Amicie, 6 mois
Creative Commons License photo credit: Frédéric de Villamil

The baby “Onesie” is actually a name given to the baby bodysuit, creeper, snapsuit, or diaper shirt by Gerber Childrensware, Inc. Over time the term has basically become standard American English, much as “Kleenex” is now the norm instead of “facial tissue”. Baby onesies have really been around for quite awhile, in some form or another, effectively rendering them a tried-and-tested option for your baby. Fortunately, all this trying and testing by mothers for a hundred years, coupled with technological advances, has brought about many spiffy improvements over what your great-grandma wore.

The 1920s-style romper is the ancestor of the baby onesie as we know it, though in the 20s, most babies (even the boys) were still sporting the dress-style of clothing, probably for ease. Although the snaps that make onesies so convenient were invented in 1885, it was by a German inventor named Heribert Bauer and they weren’t quite the type we know today. Thus, this onesie uses buttons and what appears to be very scratchy material, rather than the snaps and soft cotton models we get to dress our babies in now.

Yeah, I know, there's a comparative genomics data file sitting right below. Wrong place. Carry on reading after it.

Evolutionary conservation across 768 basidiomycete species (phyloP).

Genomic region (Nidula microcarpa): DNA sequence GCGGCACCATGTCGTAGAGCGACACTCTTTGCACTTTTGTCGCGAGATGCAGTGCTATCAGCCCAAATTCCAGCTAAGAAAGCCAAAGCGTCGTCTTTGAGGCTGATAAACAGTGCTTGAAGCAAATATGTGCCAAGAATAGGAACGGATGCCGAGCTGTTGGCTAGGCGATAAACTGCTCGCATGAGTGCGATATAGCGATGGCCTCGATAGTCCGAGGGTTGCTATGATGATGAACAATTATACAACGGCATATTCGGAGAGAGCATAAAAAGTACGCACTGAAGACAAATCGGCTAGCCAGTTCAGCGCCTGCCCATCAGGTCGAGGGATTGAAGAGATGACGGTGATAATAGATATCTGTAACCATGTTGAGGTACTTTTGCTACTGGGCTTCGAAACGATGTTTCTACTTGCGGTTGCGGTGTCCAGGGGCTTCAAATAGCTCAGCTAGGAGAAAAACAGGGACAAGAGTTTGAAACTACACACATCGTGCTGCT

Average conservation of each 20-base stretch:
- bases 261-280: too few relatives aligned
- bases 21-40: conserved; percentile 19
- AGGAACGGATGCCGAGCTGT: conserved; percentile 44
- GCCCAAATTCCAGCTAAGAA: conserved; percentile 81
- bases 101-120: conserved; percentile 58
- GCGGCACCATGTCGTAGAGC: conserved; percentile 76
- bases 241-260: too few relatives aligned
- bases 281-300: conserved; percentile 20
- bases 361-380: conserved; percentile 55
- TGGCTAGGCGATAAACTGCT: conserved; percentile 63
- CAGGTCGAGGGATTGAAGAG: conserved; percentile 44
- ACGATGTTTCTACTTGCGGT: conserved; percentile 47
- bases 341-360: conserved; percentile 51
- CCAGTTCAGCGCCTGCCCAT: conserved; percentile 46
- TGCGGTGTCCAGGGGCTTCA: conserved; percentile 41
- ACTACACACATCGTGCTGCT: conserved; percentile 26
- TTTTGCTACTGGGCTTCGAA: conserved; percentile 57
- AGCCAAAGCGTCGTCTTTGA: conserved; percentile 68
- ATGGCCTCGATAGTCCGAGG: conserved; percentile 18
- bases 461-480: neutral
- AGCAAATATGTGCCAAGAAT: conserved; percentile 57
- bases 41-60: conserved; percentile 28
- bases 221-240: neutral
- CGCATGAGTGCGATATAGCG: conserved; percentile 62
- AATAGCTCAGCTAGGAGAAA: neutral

By the 1950s we had our beloved snaps on the baby onesies, plus a little color. The fit wasn’t quite the same, but chances are good that babies of the day didn’t notice or care, though their mothers really should have noticed the granny-panty (predecessor of the “Steve Urkel”) look of it. Chances are also good that they didn’t have nearly as many to choose from, as these onesies were made more intricately and thus were more expensive (relatively speaking… after all, we’re talking about a time when gas was $.27 per gallon).

And currently we have the final product, the pièce de résistance of baby onesies, the stylish, comfortable, convenient conglomeration of the past 100 years or so of trial and error in the baby clothing world. It just makes the spine tingle blissfully to think about.